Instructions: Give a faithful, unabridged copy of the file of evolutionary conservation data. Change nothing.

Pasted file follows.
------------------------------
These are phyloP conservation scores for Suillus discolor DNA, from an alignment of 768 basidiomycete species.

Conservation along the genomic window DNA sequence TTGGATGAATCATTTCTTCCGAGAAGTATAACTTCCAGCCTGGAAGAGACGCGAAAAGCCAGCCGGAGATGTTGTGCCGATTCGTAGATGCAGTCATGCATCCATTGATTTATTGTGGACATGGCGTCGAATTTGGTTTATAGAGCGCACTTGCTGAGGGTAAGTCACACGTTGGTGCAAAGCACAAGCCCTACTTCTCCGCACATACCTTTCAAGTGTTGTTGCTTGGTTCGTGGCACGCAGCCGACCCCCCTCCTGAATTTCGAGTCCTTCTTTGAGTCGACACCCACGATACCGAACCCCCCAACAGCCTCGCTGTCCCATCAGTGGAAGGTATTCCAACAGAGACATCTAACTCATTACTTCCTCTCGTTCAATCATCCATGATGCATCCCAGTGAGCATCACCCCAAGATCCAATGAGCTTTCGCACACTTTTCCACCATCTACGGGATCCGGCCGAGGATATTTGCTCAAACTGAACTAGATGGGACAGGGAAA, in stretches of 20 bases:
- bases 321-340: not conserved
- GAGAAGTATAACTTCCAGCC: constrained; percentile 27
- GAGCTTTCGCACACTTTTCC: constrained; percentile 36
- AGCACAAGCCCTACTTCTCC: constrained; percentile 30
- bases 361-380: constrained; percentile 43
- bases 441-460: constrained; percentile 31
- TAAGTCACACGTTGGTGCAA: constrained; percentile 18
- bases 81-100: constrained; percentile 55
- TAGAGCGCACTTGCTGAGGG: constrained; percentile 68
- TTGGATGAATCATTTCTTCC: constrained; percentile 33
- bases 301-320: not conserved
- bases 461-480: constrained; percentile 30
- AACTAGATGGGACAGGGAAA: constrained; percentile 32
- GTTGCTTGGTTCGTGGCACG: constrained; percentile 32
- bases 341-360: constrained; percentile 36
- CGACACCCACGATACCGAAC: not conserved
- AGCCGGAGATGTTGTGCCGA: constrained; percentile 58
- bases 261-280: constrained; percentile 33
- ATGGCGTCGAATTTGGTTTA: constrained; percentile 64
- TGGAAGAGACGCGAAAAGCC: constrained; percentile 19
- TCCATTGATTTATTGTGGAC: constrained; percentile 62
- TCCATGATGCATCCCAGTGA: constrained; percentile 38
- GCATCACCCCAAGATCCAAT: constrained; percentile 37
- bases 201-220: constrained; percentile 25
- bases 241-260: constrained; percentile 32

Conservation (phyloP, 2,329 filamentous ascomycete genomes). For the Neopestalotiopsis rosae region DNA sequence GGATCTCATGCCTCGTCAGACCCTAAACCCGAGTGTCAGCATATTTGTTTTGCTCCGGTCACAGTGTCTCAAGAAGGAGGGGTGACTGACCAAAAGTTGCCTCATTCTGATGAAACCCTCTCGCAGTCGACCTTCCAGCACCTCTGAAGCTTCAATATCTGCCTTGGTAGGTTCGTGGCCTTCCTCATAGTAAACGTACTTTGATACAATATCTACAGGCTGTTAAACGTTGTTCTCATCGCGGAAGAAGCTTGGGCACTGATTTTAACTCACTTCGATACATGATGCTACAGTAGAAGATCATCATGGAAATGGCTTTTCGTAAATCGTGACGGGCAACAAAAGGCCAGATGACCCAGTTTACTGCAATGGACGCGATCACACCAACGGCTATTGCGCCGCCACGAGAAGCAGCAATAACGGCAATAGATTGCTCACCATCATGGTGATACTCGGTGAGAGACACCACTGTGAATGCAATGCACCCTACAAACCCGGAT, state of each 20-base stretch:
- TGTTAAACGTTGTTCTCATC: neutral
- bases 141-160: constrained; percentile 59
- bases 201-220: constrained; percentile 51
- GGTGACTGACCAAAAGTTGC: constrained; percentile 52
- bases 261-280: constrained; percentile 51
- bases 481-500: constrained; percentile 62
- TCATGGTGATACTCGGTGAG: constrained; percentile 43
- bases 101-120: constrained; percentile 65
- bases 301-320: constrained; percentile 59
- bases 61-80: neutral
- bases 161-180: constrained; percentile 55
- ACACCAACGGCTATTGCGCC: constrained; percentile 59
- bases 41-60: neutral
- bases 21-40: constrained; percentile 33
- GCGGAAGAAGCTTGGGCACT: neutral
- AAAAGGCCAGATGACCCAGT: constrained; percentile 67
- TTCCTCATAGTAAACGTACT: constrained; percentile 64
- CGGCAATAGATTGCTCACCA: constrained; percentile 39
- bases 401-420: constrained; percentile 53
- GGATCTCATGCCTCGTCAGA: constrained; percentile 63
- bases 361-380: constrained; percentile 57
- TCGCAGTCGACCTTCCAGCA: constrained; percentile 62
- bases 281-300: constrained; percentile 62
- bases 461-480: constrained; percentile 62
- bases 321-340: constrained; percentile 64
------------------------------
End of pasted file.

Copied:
These are phyloP conservation scores for Suillus discolor DNA, from an alignment of 768 basidiomycete species.

Conservation along the genomic window DNA sequence TTGGATGAATCATTTCTTCCGAGAAGTATAACTTCCAGCCTGGAAGAGACGCGAAAAGCCAGCCGGAGATGTTGTGCCGATTCGTAGATGCAGTCATGCATCCATTGATTTATTGTGGACATGGCGTCGAATTTGGTTTATAGAGCGCACTTGCTGAGGGTAAGTCACACGTTGGTGCAAAGCACAAGCCCTACTTCTCCGCACATACCTTTCAAGTGTTGTTGCTTGGTTCGTGGCACGCAGCCGACCCCCCTCCTGAATTTCGAGTCCTTCTTTGAGTCGACACCCACGATACCGAACCCCCCAACAGCCTCGCTGTCCCATCAGTGGAAGGTATTCCAACAGAGACATCTAACTCATTACTTCCTCTCGTTCAATCATCCATGATGCATCCCAGTGAGCATCACCCCAAGATCCAATGAGCTTTCGCACACTTTTCCACCATCTACGGGATCCGGCCGAGGATATTTGCTCAAACTGAACTAGATGGGACAGGGAAA, in stretches of 20 bases:
- bases 321-340: not conserved
- GAGAAGTATAACTTCCAGCC: constrained; percentile 27
- GAGCTTTCGCACACTTTTCC: constrained; percentile 36
- AGCACAAGCCCTACTTCTCC: constrained; percentile 30
- bases 361-380: constrained; percentile 43
- bases 441-460: constrained; percentile 31
- TAAGTCACACGTTGGTGCAA: constrained; percentile 18
- bases 81-100: constrained; percentile 55
- TAGAGCGCACTTGCTGAGGG: constrained; percentile 68
- TTGGATGAATCATTTCTTCC: constrained; percentile 33
- bases 301-320: not conserved
- bases 461-480: constrained; percentile 30
- AACTAGATGGGACAGGGAAA: constrained; percentile 32
- GTTGCTTGGTTCGTGGCACG: constrained; percentile 32
- bases 341-360: constrained; percentile 36
- CGACACCCACGATACCGAAC: not conserved
- AGCCGGAGATGTTGTGCCGA: constrained; percentile 58
- bases 261-280: constrained; percentile 33
- ATGGCGTCGAATTTGGTTTA: constrained; percentile 64
- TGGAAGAGACGCGAAAAGCC: constrained; percentile 19
- TCCATTGATTTATTGTGGAC: constrained; percentile 62
- TCCATGATGCATCCCAGTGA: constrained; percentile 38
- GCATCACCCCAAGATCCAAT: constrained; percentile 37
- bases 201-220: constrained; percentile 25
- bases 241-260: constrained; percentile 32

Conservation (phyloP, 2,329 filamentous ascomycete genomes). For the Neopestalotiopsis rosae region DNA sequence GGATCTCATGCCTCGTCAGACCCTAAACCCGAGTGTCAGCATATTTGTTTTGCTCCGGTCACAGTGTCTCAAGAAGGAGGGGTGACTGACCAAAAGTTGCCTCATTCTGATGAAACCCTCTCGCAGTCGACCTTCCAGCACCTCTGAAGCTTCAATATCTGCCTTGGTAGGTTCGTGGCCTTCCTCATAGTAAACGTACTTTGATACAATATCTACAGGCTGTTAAACGTTGTTCTCATCGCGGAAGAAGCTTGGGCACTGATTTTAACTCACTTCGATACATGATGCTACAGTAGAAGATCATCATGGAAATGGCTTTTCGTAAATCGTGACGGGCAACAAAAGGCCAGATGACCCAGTTTACTGCAATGGACGCGATCACACCAACGGCTATTGCGCCGCCACGAGAAGCAGCAATAACGGCAATAGATTGCTCACCATCATGGTGATACTCGGTGAGAGACACCACTGTGAATGCAATGCACCCTACAAACCCGGAT, state of each 20-base stretch:
- TGTTAAACGTTGTTCTCATC: neutral
- bases 141-160: constrained; percentile 59
- bases 201-220: constrained; percentile 51
- GGTGACTGACCAAAAGTTGC: constrained; percentile 52
- bases 261-280: constrained; percentile 51
- bases 481-500: constrained; percentile 62
- TCATGGTGATACTCGGTGAG: constrained; percentile 43
- bases 101-120: constrained; percentile 65
- bases 301-320: constrained; percentile 59
- bases 61-80: neutral
- bases 161-180: constrained; percentile 55
- ACACCAACGGCTATTGCGCC: constrained; percentile 59
- bases 41-60: neutral
- bases 21-40: constrained; percentile 33
- GCGGAAGAAGCTTGGGCACT: neutral
- AAAAGGCCAGATGACCCAGT: constrained; percentile 67
- TTCCTCATAGTAAACGTACT: constrained; percentile 64
- CGGCAATAGATTGCTCACCA: constrained; percentile 39
- bases 401-420: constrained; percentile 53
- GGATCTCATGCCTCGTCAGA: constrained; percentile 63
- bases 361-380: constrained; percentile 57
- TCGCAGTCGACCTTCCAGCA: constrained; percentile 62
- bases 281-300: constrained; percentile 62
- bases 461-480: constrained; percentile 62
- bases 321-340: constrained; percentile 64